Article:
This was an interesting year for some of the most venerable role playing game publishers out there as they were handed over to the winds of fate, changing hands in ownership rather unexpectedly.
HIGH: Chaosium returns to classic form
Chaosium was returned to Petersen and Stafford early this year, which seemed like a fascinating turn of events, especially after it was revealed how close the company was to folding as a result of the debt it accrued due to the Call of Cthulhu 7th Edition Kickstarter (or rather, the lack of money to afford fulfillment). Most of the year was spent paring down Chaosium's focus, making it leaner and tighter, all while focusing on fulfillment. Late in the game Runequest became a major focus as well, as BRP fell to the wayside and the company at least on the surface seems to be repurposing itself to old fans of Runequest 2 and those tolerant fans hanging on patiently for CoC 7.
LOW: Chaosium's return to classic form fragments the BRP crowd
The downside of all this is that all of the established licensed products and support are now a thing of the past. The Design Mechanism's Runequest won't be the "official Runequest" which seems odd to all the people who've come to identify Pete and Loz as the life-bringers of the setting. A generic edition will no longer be a thing as Glorantha returns to the fore, much to the delight of the Gloranthaphiles but also to the detriment of the fans of the system but not the setting.
2016 will definitely be the year we see how this all affects the niche corner of gamer fans who love their BRP gaming.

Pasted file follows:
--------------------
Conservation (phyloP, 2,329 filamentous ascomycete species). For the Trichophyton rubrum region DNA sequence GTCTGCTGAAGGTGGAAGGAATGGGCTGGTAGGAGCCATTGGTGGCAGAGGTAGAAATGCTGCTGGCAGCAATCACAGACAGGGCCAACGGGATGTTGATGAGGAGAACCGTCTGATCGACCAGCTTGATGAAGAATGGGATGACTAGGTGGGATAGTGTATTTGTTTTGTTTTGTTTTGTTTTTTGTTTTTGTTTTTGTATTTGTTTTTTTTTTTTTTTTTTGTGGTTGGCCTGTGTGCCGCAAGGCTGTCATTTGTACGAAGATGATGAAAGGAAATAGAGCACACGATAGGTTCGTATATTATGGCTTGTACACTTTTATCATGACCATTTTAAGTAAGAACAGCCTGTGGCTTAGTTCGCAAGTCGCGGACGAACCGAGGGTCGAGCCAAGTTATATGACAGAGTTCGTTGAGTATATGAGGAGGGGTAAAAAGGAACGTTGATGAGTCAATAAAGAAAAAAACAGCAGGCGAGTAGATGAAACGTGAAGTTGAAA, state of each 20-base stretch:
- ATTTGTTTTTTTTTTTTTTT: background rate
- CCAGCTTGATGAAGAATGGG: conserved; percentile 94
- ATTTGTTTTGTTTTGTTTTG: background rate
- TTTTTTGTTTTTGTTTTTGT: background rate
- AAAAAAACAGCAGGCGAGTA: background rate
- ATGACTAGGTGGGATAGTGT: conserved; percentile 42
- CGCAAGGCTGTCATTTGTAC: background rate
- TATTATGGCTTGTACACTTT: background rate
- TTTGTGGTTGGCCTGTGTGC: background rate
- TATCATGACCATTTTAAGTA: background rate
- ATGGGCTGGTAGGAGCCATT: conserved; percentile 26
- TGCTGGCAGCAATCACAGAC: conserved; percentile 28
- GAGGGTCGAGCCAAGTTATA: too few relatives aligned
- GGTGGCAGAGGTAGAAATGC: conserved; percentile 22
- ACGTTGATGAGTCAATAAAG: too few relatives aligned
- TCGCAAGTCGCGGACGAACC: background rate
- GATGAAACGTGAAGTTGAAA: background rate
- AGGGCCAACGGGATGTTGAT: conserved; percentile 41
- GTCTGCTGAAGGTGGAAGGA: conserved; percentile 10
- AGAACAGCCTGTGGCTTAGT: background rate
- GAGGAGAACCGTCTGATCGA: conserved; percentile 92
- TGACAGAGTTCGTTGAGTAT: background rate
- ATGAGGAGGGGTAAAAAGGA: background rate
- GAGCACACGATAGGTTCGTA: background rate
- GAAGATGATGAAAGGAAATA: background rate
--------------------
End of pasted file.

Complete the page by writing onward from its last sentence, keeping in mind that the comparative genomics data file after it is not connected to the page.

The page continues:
HIGH: Paradox Entertainment Buys White Wolf
Paradox, a computer game company known for non-AAA budget games that usually are pretty good, bought White Wolf, saving it from a slow death at the hands of CCP, the copany behind EVE Online. Suddenly it looks like we'll have a new 4th edition Vampire: The Masquerade, continued support for the Old World of Darkness (now just plain old World of Darkness), Onyx Studios support for Chronicles of Darkness (what used to be the "New" WoD), and promises of a computer game, possibly an RPG.
Onyx had done a great job reviving and keeping World of Darkness alive, but only if you knew where to look. This new direction from Paradox is a good sign.
HIGH: Design Mechanism does get to continue supporting its own system
On the plus side, Chaosium is fine with Pete and Loz continuing to provide support for the system formerly known as Runequest 6. Fans of the system got a taste of how versatile it can be in the Luther Arkwright expansion, and now maybe in 2016 for many of us we won't need to stress too much about Chaosium's future because Design Mechanism has a perfectly viable Glorantha-free alternative out there.
Predictions: if Chaosium stays solvent, meets its Kickstarter obligations, and produces a great edition of Runequest that everyone can get behind then they will see some smooth sailing by close of year. If too many of these goals are not met then the future will look grim. Meanwhile I predict White Wolf will have a lot going on and will at last get exposure on a retail level again, possibly growing its fanbase, and it will hopefully do well under Paradox. Meanwhile I expect Pete and Loz to produce at least 2-3 high quality books powered by the Design Mechanism House Engine before Chaosium gets Runequest 4 out.